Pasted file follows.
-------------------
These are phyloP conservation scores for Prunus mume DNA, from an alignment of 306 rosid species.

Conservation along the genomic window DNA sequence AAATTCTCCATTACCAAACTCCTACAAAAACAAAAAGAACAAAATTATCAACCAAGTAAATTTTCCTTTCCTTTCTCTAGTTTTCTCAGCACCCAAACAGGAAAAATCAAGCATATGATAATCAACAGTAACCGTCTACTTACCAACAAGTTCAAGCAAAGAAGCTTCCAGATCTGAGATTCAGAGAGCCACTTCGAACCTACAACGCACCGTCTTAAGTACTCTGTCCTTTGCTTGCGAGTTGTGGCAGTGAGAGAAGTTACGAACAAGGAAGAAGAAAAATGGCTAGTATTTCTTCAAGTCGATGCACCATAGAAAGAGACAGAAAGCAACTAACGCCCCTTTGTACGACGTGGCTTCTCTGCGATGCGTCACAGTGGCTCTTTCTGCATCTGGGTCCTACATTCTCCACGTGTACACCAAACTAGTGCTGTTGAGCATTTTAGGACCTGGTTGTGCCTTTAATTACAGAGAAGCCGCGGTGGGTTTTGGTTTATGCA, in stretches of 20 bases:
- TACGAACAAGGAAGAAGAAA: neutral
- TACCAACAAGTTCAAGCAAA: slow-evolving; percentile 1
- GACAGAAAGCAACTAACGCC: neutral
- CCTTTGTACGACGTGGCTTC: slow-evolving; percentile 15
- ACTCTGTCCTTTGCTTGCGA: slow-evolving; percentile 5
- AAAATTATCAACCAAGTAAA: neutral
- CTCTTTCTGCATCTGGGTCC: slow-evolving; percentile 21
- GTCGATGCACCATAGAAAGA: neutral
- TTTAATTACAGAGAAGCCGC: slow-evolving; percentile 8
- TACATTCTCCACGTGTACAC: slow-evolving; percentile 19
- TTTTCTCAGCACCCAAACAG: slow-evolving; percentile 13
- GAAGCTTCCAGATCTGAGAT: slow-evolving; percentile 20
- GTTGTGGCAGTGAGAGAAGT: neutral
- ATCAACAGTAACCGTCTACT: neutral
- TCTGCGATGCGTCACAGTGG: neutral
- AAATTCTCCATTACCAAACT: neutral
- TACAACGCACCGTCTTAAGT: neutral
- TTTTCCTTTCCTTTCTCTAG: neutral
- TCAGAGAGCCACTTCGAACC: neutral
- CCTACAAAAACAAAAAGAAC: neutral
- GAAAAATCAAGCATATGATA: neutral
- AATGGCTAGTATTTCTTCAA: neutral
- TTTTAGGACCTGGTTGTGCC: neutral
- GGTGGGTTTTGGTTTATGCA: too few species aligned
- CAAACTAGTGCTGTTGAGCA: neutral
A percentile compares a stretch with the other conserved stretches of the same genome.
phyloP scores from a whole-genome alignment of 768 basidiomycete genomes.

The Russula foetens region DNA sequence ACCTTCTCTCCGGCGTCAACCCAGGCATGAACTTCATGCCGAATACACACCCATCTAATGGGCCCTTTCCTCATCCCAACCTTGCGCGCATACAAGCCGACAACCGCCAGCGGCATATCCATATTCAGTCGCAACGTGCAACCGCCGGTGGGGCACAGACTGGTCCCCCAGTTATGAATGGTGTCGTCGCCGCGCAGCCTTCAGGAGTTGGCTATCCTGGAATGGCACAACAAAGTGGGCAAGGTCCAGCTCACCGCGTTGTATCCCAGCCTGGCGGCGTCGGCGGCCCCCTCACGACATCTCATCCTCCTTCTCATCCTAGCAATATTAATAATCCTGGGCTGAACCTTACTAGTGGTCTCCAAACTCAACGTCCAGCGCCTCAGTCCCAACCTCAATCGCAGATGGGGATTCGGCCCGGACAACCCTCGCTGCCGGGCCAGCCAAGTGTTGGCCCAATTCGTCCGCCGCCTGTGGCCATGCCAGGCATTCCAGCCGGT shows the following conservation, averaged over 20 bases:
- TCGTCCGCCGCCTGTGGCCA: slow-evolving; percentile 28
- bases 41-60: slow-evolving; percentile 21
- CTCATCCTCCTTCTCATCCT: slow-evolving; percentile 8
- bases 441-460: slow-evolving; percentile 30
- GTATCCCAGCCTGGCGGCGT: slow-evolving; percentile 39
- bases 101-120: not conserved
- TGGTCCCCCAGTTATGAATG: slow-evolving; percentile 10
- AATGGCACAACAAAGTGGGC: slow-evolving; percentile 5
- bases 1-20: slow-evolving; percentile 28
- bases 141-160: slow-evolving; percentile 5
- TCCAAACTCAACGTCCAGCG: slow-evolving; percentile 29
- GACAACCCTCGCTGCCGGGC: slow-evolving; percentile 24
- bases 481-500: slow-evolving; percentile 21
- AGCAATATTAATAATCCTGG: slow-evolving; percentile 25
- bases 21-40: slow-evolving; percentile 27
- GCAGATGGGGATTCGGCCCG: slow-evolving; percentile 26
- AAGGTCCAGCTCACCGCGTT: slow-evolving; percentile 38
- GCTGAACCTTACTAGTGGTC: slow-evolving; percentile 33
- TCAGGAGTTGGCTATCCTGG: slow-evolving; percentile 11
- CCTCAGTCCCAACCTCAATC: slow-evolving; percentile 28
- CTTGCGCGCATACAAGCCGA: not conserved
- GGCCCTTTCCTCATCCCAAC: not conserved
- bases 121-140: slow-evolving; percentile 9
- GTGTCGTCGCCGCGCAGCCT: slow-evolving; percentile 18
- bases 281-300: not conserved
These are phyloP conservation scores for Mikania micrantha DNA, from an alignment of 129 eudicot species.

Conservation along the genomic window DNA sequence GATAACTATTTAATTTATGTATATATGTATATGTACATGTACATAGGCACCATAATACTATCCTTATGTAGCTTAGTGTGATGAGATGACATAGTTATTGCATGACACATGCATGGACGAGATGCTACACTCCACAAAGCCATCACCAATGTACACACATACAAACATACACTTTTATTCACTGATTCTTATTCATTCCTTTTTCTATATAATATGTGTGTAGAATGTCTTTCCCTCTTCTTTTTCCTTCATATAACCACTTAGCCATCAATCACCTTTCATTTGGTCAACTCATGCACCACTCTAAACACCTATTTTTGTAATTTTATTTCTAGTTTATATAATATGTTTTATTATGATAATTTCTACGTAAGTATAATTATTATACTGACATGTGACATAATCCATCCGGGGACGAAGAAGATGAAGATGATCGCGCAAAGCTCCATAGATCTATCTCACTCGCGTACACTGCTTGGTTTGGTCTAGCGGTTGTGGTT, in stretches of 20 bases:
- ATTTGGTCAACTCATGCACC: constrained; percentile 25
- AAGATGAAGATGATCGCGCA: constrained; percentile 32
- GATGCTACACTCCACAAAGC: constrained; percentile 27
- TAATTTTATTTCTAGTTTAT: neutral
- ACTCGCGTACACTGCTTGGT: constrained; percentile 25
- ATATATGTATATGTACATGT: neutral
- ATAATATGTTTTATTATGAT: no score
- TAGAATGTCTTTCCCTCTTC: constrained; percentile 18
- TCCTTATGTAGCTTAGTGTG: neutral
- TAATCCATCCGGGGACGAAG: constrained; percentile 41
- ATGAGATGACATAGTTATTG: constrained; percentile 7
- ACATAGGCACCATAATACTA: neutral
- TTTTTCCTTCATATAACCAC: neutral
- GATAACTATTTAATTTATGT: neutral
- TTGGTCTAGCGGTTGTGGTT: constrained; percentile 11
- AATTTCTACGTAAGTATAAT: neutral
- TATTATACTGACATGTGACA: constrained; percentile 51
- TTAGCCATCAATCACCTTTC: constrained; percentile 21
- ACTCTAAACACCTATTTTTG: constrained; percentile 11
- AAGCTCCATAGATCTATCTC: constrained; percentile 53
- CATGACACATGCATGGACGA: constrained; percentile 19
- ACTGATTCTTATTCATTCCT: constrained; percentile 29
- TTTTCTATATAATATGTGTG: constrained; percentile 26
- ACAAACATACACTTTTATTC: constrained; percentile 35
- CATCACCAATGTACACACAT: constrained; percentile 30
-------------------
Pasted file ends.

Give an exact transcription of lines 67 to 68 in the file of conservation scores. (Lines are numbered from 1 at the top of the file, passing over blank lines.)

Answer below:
- TAATCCATCCGGGGACGAAG: constrained; percentile 41
- ATGAGATGACATAGTTATTG: constrained; percentile 7